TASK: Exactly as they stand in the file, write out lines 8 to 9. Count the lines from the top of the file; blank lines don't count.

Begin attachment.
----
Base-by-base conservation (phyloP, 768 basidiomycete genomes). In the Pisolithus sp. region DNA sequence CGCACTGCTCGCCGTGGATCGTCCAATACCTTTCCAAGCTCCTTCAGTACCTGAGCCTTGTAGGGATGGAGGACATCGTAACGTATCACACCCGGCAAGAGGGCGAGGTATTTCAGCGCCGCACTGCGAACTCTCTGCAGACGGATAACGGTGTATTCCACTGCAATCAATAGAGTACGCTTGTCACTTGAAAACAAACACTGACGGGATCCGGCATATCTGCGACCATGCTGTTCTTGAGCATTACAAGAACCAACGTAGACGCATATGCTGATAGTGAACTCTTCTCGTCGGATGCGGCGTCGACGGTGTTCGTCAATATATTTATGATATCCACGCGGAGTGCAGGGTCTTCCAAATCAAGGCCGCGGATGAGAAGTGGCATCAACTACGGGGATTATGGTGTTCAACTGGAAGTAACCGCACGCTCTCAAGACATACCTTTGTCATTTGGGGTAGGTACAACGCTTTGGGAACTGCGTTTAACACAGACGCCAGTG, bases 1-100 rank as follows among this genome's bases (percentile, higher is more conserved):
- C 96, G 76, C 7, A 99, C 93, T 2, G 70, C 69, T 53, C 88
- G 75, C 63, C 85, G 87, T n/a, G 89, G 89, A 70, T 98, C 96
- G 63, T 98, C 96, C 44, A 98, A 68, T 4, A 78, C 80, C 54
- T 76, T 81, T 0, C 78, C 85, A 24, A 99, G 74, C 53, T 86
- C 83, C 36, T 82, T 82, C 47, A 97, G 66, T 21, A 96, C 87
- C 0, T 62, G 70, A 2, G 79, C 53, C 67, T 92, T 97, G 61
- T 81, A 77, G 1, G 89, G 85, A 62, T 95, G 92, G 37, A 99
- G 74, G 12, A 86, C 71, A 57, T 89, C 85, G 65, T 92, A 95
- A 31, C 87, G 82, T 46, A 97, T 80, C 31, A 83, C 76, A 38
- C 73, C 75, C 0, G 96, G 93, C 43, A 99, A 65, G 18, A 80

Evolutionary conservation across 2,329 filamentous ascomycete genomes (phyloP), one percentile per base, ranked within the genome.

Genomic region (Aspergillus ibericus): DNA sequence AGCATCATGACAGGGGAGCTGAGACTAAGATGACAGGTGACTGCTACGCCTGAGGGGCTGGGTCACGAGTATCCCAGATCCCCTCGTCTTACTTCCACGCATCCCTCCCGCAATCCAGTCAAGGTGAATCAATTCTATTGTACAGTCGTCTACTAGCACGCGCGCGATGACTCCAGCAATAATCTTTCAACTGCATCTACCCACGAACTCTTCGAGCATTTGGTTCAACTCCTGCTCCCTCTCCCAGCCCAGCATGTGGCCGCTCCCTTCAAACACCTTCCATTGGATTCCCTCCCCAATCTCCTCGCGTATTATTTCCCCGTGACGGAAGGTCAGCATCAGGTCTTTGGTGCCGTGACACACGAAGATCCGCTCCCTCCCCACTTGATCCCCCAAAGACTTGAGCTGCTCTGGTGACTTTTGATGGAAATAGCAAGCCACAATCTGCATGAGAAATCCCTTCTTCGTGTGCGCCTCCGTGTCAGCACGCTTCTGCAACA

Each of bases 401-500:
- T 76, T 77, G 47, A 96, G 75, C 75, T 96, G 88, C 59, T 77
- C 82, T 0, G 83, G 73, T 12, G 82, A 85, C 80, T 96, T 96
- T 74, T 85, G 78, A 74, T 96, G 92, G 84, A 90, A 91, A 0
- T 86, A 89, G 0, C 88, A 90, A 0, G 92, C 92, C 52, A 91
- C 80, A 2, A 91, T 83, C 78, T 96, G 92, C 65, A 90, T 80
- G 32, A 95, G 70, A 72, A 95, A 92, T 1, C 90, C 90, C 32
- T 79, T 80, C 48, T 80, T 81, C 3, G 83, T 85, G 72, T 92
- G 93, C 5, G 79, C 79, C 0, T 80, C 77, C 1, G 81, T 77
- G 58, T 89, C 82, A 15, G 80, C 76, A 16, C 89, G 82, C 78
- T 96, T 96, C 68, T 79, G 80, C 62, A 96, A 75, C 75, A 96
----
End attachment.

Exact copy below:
- T 81, A 77, G 1, G 89, G 85, A 62, T 95, G 92, G 37, A 99
- G 74, G 12, A 86, C 71, A 57, T 89, C 85, G 65, T 92, A 95